Yarrangobilly

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Yarrangobilly hides a surprising and rich past.  Our family has made this our semi-annual holiday destination for the past five years with good reason.  It was once (in the early 20th Century) a premier holiday destination in NSW.  I guess that was when people believed thermal pools to hold healing properties and before swimming in the ocean became more mainstream.  There have been a variety of owners in this area including a farmer who lived near the river.  I really don’t know how he got his cattle in and out of this valley, it’s quite challenging terrain even for a vehicle.  The farm is long gone and was superseded by holiday goers who spent time in the still present historic Caves House.  It sounds like it was a fun place to come to and was well set up for day visitors, who most likely stayed in the then nearby Yarrangobilly Village, as well as the live-in visitors.  There is an old bus shelter with a bell placed in the nearby cliff which summoned people for the trip by cart down the mountain to the pool, a short but slightly taxing journey which must be walked these days.  The cord is still able to be pulled and the bell rung, which only adds to the charm of this delightful enclave. Tennis courts were built, now vanished, and the old caves house where we stayed was set up for a communal kind of living arrangement with shared bathrooms and a dining hall, obviously people did not come for privacy!

On a tour around the recently restored two storey section (you can see the scaffolding around that in the picture below), the manager of National Parks was telling us that it is in fact quite a miracle that this historic home wasn’t knocked down like the majority of the houses and villages in the area.  When ‘Parks’ took over in the 70s they took the liberty of removing as much trace of man as they could in this wilderness area.  And so, driving around the Snowy Mountains, you do in fact pass many places of former settlement: Long Plains, Yarrangobilly Village, Kiandra, they are gone and all but forgotten.  Those monuments to times past, which would have enriched this whole landscape with their ode to history (white settlement), have been bulldozed into the dirt, and are now covered by lush alpine vegetation, with nothing but brass plaques to speak for them.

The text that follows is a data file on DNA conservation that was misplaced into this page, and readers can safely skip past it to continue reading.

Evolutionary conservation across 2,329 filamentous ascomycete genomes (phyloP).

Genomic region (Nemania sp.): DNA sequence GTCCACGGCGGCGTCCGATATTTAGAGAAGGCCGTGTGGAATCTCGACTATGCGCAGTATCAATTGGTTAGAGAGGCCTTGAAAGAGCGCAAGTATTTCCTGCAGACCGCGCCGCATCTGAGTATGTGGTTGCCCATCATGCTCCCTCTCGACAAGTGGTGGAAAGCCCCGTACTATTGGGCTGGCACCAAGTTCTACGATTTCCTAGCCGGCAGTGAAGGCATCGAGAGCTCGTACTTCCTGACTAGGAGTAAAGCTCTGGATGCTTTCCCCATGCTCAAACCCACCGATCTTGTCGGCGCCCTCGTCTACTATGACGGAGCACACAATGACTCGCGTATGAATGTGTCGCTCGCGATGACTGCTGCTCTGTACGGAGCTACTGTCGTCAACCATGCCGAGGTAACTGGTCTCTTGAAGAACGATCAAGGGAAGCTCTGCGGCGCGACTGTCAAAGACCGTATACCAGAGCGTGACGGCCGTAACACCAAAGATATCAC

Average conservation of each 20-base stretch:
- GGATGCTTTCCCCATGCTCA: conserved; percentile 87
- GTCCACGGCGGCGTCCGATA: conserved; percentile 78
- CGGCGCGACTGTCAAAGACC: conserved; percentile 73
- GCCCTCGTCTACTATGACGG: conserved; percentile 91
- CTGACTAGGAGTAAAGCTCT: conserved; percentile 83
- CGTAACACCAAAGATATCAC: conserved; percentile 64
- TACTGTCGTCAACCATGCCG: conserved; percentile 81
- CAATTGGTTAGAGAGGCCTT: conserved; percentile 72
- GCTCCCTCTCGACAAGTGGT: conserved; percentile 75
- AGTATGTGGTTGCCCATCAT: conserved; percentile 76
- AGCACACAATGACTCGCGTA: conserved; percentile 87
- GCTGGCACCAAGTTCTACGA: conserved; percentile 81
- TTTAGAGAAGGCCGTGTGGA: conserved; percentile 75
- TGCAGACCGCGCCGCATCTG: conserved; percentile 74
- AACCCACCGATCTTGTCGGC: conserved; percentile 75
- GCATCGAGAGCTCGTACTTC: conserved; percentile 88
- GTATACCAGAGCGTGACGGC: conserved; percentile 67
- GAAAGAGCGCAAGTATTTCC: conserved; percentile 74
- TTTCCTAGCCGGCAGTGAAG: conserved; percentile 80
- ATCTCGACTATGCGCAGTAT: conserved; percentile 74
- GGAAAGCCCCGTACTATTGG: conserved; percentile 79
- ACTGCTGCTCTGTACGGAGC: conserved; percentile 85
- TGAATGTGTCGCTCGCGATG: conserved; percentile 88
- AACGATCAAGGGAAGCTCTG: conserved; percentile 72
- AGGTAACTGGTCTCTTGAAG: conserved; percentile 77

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This area is (so far) one of my most favourite places in Australia.  There is something about the mountains, their proximity to the clouds, the underground formations they hide, the spectacular wilderness, their particular flora and fauna-including brumbies (who couldn’t love that?). The towns around here are some of my favourites: Talbingo & Tumut being two where I have spent a bit of time. It excites the imagination to imagine this area overrun with immigrant families working on the great Snowy Mountains Hydro-Electric Scheme from 1949-1974, a great ‘discovery centre‘ for which is in Cooma. The area in fact has a slight European feel to it, and this, surely, is why.  I am greatly looking forward to seeing a similar scheme in northern WA, the Ord River Irrigation Scheme.

For the third time we visited the caves and there is no way we are bored of these yet.  It is an awe inspiring place, rather damp and refrigerator cold – just the way I like it! – the best way to escape the awful Summer heat.

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‘Us girls’ went on a few walks together, even making it twice (two ways) to the lookout which overlooked our house.  It seemed impossible to get up there but was actually surprisingly easy & a lovely walk. I will not forget that feeling of being entirely surrounded by the elegant and mysterious Australian Alpine bush for as far as the eye can see. It ought to be normal to be surrounded so by trees, that most necessary, wonderful & supremely useful of creations.  It is probably my love of trees that has, in fact, pushed me into studying Sustainable Development.

Then of course there is the pool.  A 1.4km walk from the house, down a steep incline and you are faced with an impossibly beautiful turquoise pool.  It is fed by a thermal spring so is a constant 27C.  We came here every day and so our holiday was full of nature and walking and swimming and board games, good food & laughter.

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